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| p.113 #1 · Sony RX1 FF Mirrorless (fixed lens) |
I shelved plans to acquire Leica's very good 35/2 Summicron (~$1000), to be used for groups and close work, when I saw the quality of images here at FM and at getdpi, some of which just take your breath away. Now, because quite a lot people don't either see it themselves or lean heavily on the measure sites' views, a small quote from DxO via the Sony rumour site:
"DxOmark published the RX1 Zeiss lens performance test. And they write: “ Its optical performance is outstanding, and particularly noteworthy for its consistent sharpness and homogenous imaging across the frame. With excellent image quality at maximum aperture becoming outstanding at f/2.8 and on, the Zeiss Sonnar T* 2/35 is likely to become a classic, against which all others are judged. Of course the lens can only be obtained with the purchase of the RX1, a camera that is not entirely without its own quirks and shortcomings. In spite of this, if you have the money to invest, then close to perfect imagery is assured.”
And for all these people that do think the RX1 is too expensive read this: “With a high overall DxOMark score of 33, the Carl Zeiss Sonnar T* is a superb performer optically. That score puts it comfortably ahead of the $1,850 manual focus Carl Zeiss Distagon T* 1.4/35 (35mm f/1.4) on a Nikon D3X, which achieved a DxOMark score of 30.”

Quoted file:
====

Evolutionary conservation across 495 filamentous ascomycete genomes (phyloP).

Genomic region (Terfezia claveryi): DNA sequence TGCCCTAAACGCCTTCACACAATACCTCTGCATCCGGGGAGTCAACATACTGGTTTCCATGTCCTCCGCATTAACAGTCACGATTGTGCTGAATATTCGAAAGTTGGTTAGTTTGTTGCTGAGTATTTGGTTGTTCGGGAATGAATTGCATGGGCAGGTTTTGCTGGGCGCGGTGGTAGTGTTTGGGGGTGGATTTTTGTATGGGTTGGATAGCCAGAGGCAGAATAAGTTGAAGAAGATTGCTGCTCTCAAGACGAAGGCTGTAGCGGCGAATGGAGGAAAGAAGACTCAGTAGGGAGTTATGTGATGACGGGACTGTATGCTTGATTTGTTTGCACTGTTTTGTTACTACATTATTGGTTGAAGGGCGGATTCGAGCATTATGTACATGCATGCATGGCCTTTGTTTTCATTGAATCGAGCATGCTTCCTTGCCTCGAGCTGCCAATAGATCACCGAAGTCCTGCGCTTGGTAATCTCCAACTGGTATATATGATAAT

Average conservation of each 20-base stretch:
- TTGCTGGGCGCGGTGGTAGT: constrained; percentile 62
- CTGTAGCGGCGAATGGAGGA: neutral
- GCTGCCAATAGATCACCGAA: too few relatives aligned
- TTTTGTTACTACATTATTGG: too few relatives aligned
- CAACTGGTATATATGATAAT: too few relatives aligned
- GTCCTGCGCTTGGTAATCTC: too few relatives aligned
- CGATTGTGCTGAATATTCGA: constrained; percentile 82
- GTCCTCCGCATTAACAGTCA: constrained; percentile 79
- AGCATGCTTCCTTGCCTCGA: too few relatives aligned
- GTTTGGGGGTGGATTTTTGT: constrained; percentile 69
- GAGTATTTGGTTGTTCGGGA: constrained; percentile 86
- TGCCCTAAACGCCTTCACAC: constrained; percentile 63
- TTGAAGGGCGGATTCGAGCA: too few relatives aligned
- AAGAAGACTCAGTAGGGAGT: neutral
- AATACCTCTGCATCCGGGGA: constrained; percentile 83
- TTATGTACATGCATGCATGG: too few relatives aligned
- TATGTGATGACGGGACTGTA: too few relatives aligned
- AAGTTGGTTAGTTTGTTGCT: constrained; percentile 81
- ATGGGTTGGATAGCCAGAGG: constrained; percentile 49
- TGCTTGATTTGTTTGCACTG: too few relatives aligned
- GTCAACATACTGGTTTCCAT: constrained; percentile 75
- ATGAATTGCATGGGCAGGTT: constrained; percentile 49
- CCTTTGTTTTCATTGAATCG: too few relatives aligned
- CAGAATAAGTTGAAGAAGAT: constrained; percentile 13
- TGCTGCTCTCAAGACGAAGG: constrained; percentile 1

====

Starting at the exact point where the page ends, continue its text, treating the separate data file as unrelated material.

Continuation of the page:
Are DXO lens tests gaining credit? They used to give very strange results.
Anyway, we need to look beyond the total score and to the individual measurements.
If we take the short cut and only look at the 5 sub-categories on the front page, it is clear that it gains score mostly from high sharpness, and some from low vignetting. Transmission is not measured. Do we know how they got around that? Did they give it 100% score for transmission? If we look at the weight of the bar graphs, it looks like that is the case.
And the "sharpness" is really system resolution. Put any lens on a higher resolution sensor, and the score jumps up. Or the other way. The Canon lens suffers in the comparison because it is used on a 21 Mp sensor not 24 MP. If you really want resolution you should start with the highest resolving sensor possible and then select lenses.
Further, in one (for me) important metric, chromatic aberrations, the Canon 35 F2 IS is twice as good.
So, the total score doesn't really say much, and even worse, it may actually be cheating in this case (transmission).